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Community Lenten services are a shared tradition of faith, sacrifice
Lay members will take to pulpit for this year’s weekly Wednesday services
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Gainesville First United Methodist Church associate pastor Carolyn Clifton places the mark of the cross on Joyce Corley Wednesday, Feb. 14, 2015 during Ash Wednesday service. - photo by Scott Rogers

For almost two decades, churches across Gainesville have prepared for Easter by coming together for community services to take part in the Lenten season. It’s the 40 days, not including Sundays, leading up to the Christian holiday of the Resurrection, and the Rev. Bill Coates said the goal of the services is the same today as it was when he started them.

Wednesday Community Lent Services

When: Noon, Feb. 21, 28 and March 7, 14, 21

More info: www.fbcgainesville.org/visit/lent-at-fbc/, 770-534-7354

“It emphasizes unity, even though we may come from different worship traditions,” said Coates, senior pastor at First Baptist Church in Gainesville. “When we can emphasize what we have in common and worship together, that’s good for the churches, that’s good for the community as a whole, and we love it.”

In years past, following the week of Ash Wednesday, congregations have joined once a week at a different church, where a minister from one of the other churches would speak.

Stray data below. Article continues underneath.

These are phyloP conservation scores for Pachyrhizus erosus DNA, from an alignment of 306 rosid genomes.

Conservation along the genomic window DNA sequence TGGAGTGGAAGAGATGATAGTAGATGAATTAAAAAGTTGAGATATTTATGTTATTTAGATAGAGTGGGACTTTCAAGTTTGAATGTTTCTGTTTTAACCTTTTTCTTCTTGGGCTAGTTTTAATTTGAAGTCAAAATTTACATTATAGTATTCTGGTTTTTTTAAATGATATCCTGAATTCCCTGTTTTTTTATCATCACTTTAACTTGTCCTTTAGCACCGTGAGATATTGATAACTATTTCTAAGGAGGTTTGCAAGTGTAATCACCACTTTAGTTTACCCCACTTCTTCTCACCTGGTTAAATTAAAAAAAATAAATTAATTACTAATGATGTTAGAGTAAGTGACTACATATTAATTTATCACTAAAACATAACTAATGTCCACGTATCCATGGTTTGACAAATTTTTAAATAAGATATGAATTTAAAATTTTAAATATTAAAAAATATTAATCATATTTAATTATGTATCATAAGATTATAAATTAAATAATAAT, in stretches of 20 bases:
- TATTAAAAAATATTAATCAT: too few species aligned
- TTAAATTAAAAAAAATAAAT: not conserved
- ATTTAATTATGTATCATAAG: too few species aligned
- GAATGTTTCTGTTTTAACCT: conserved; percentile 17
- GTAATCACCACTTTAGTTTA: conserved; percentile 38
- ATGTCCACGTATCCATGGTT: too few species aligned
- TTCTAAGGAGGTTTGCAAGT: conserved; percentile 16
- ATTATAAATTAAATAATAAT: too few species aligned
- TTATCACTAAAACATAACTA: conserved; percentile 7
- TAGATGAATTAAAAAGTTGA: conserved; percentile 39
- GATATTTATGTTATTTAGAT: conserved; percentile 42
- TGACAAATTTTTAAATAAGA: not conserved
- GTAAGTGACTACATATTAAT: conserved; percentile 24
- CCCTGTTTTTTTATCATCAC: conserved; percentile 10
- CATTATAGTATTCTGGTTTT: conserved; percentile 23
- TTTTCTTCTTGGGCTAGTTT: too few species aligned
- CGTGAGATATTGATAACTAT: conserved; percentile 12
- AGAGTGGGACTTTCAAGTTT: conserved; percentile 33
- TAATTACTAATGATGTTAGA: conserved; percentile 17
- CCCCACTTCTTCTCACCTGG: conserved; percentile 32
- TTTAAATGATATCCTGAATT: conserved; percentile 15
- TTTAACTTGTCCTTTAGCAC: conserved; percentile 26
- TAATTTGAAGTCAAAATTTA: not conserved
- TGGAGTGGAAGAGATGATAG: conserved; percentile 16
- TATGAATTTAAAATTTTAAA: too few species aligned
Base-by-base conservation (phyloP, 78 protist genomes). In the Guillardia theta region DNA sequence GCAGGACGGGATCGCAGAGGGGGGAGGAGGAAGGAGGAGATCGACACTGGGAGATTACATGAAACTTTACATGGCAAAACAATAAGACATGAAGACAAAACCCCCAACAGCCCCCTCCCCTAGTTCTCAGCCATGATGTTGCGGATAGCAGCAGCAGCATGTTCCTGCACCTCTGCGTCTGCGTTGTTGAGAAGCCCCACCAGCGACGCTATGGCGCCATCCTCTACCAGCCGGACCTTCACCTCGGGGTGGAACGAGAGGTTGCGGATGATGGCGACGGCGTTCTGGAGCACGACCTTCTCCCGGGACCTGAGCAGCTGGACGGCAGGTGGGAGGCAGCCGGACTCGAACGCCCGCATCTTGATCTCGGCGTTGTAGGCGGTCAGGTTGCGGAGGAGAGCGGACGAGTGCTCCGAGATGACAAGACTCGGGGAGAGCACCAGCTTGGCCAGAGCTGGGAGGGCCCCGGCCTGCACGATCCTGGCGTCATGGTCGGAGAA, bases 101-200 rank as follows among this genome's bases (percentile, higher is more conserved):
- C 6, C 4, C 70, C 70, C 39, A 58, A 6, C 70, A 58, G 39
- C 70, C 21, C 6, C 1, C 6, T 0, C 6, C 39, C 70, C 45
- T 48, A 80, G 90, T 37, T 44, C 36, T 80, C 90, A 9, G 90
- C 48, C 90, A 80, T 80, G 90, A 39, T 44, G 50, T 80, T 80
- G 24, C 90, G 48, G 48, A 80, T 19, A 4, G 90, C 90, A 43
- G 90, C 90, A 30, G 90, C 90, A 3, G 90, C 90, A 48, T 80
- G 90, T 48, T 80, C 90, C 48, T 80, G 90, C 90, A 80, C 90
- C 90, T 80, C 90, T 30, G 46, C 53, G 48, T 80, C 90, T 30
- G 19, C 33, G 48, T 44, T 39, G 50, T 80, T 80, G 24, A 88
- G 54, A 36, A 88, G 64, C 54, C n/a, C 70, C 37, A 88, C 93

This year, things will be a little different as a community member will speak at noon each Wednesday from Feb. 21 through March 21.

“They hear from us all the time,” Coates said. “So this time they get to hear a voice coming from a totally different perspective. It will still have the same spiritual base because everybody who’s speaking is speaking as faithful Christians of whatever tradition they’re from. But this year it has a real tone of practicality to it.”

Coates said the community members who will be speaking will be focused on practical ways to help people in Gainesville. He wants to make sure this time of Lent is about coming together “to experience some sort of deprivation” so they’re able to “identify with people who don’t have as much,” and in turn, help where it’s needed.

Barbara Brooks, a city council member in Gainesville, and Ben McDade, director of development programs at Brenau University, will be among those helping spread that message at the community services.

“I’m always pleased and honored when I am asked to contribute to the greater conversation of God in this community,” McDade said. “I think this season of the year is important for all of us as a time to reflect on our state of spirituality.”

Geoff Grubbs, senior pastor at St. Paul United Methodist Church said “that’s literally what Lent is about.” For him, Lent is a time for the church to come together for self-examination.

“It’s looking at ourselves and finding ways not to beat ourselves up, but look at who we are and find ways to not just be better Christians, but better people,” Grubbs said.

Grace Episcopal, First Baptist, St. Paul United Methodist, Gainesville First United Methodist and First Presbyterian churches all will take part. Coates said having that many churches come together for these services has made a difference in the community.

“I can sense it now, people know one another who didn’t know each other before,” Coates said. “We all lived in separate churches, and to some extent in separate worlds, but now, every time I go to Grace Episcopal for one of their community services, I feel like I know 90 percent of the people there and likewise when they come here.”

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